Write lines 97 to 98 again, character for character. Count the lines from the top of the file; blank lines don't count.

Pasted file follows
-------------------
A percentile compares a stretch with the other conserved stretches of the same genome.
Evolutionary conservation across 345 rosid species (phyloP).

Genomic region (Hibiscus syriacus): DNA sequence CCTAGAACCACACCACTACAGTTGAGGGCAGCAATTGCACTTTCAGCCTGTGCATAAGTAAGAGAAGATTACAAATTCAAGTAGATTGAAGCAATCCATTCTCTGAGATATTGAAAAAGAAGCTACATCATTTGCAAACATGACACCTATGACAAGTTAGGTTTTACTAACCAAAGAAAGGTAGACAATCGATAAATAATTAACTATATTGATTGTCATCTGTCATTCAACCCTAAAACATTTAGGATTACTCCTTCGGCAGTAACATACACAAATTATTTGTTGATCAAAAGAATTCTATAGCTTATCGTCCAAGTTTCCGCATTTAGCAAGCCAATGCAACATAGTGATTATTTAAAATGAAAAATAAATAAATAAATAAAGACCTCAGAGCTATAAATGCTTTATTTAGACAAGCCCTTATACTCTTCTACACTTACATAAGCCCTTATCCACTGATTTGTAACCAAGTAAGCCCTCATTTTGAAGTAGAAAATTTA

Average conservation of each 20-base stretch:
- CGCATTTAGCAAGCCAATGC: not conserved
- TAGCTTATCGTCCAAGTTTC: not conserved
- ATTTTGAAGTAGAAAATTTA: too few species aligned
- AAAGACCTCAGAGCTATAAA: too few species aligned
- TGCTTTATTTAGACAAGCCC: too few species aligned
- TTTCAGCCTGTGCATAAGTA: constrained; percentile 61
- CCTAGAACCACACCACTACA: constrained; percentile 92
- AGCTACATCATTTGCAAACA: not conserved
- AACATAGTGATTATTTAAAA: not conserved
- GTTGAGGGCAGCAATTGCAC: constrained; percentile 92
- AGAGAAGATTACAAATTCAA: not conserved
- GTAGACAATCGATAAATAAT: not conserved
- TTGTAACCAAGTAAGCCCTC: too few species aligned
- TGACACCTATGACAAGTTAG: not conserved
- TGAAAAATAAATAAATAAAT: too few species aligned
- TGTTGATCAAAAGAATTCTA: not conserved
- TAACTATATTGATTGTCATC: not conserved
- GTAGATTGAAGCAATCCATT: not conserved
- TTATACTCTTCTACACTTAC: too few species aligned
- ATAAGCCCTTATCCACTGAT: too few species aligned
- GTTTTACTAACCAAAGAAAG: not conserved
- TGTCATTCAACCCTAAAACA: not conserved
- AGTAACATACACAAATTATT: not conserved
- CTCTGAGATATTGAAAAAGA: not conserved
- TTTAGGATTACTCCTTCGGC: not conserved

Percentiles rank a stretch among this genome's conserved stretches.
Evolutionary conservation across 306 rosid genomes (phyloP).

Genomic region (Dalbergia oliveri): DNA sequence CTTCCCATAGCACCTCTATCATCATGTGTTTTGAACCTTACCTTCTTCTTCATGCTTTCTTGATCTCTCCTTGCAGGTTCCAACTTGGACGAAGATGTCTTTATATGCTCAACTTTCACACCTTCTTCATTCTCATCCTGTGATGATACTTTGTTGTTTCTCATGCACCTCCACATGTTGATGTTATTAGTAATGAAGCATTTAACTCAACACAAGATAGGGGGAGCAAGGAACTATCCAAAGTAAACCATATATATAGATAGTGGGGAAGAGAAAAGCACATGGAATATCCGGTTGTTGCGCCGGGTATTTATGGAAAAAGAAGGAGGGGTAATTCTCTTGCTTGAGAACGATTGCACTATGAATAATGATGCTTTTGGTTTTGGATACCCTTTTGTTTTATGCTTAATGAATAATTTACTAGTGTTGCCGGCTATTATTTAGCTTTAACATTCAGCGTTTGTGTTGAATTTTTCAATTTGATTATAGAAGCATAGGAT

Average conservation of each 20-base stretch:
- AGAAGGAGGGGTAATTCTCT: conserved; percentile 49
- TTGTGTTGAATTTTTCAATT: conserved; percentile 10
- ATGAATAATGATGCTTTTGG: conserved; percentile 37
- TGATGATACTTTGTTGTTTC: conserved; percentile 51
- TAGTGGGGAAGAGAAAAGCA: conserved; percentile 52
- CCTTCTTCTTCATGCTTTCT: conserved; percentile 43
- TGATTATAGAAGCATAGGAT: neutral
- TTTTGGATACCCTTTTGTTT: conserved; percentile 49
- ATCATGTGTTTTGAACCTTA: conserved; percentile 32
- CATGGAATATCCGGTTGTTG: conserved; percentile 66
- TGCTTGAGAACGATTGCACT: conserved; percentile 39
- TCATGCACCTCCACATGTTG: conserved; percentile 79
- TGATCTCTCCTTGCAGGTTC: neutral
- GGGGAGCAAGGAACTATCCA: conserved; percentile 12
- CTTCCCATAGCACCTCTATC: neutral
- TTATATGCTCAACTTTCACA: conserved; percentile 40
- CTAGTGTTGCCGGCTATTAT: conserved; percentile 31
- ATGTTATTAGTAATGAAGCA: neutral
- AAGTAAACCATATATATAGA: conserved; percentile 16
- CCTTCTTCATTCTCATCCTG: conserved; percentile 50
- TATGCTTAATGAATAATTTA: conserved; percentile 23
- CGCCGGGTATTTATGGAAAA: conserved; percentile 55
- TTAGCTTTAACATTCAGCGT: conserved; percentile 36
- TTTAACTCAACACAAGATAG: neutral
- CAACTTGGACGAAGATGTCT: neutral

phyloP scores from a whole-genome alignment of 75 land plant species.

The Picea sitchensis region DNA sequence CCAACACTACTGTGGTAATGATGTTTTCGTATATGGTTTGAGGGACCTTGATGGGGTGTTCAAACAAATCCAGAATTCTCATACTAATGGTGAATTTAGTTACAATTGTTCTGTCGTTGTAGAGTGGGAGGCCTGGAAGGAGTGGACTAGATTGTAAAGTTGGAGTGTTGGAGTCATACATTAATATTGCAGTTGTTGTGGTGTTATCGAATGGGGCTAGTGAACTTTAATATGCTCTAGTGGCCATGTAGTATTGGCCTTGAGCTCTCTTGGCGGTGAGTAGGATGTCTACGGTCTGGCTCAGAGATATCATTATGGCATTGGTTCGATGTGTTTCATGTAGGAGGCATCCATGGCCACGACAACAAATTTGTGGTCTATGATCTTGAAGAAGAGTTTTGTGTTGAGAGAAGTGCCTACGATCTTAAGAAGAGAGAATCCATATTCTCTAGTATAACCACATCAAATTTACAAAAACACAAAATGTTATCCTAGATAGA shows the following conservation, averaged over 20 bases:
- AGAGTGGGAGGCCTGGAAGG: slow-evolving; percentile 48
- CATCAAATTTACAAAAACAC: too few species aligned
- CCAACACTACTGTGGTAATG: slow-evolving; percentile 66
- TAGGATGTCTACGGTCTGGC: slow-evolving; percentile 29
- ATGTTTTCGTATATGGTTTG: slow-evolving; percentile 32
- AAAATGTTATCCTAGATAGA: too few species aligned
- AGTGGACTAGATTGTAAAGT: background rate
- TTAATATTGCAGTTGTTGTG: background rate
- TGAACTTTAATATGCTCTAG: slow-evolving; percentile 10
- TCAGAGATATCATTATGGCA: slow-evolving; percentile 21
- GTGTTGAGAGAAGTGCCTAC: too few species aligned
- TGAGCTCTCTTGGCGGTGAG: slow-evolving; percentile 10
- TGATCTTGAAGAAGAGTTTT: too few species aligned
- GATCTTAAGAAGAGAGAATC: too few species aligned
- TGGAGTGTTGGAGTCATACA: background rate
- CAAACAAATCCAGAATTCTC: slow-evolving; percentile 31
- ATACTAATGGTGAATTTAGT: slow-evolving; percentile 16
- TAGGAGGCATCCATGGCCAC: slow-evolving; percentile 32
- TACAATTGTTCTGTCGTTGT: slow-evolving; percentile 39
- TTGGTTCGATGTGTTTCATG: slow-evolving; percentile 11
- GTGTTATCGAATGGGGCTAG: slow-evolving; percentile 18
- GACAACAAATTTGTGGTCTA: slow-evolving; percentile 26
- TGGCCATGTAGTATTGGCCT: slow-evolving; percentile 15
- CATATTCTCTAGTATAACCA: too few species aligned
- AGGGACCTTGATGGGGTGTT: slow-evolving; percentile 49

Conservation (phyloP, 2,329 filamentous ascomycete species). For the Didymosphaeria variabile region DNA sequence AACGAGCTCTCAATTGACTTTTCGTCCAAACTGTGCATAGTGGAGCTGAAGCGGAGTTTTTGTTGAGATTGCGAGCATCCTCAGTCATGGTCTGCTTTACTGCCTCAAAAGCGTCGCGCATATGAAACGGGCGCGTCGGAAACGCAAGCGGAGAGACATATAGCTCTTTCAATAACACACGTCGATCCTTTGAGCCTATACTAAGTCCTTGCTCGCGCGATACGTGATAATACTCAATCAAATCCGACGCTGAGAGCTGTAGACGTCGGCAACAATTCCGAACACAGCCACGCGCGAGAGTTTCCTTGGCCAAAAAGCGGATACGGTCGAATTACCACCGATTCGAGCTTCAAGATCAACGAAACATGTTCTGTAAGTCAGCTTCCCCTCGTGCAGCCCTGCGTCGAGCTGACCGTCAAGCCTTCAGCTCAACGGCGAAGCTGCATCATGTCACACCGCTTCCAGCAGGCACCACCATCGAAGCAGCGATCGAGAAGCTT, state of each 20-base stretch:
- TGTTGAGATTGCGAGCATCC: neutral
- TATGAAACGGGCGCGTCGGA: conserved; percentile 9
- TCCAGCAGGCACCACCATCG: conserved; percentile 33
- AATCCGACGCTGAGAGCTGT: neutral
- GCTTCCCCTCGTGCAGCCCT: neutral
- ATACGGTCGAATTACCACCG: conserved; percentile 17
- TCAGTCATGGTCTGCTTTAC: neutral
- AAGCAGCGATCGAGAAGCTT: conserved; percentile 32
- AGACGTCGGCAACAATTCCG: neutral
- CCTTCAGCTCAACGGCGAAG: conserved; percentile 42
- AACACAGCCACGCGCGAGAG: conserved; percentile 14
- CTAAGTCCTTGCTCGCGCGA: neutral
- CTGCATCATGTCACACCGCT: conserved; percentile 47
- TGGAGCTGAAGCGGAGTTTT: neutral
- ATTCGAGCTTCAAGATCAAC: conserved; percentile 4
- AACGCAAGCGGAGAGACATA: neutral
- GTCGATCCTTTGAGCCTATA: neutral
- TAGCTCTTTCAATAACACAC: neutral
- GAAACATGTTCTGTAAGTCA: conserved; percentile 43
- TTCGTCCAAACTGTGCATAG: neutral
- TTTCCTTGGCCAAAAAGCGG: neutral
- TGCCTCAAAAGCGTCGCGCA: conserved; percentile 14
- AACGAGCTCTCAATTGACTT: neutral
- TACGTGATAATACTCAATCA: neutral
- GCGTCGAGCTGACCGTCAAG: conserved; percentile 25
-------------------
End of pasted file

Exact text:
- AACACAGCCACGCGCGAGAG: conserved; percentile 14
- CTAAGTCCTTGCTCGCGCGA: neutral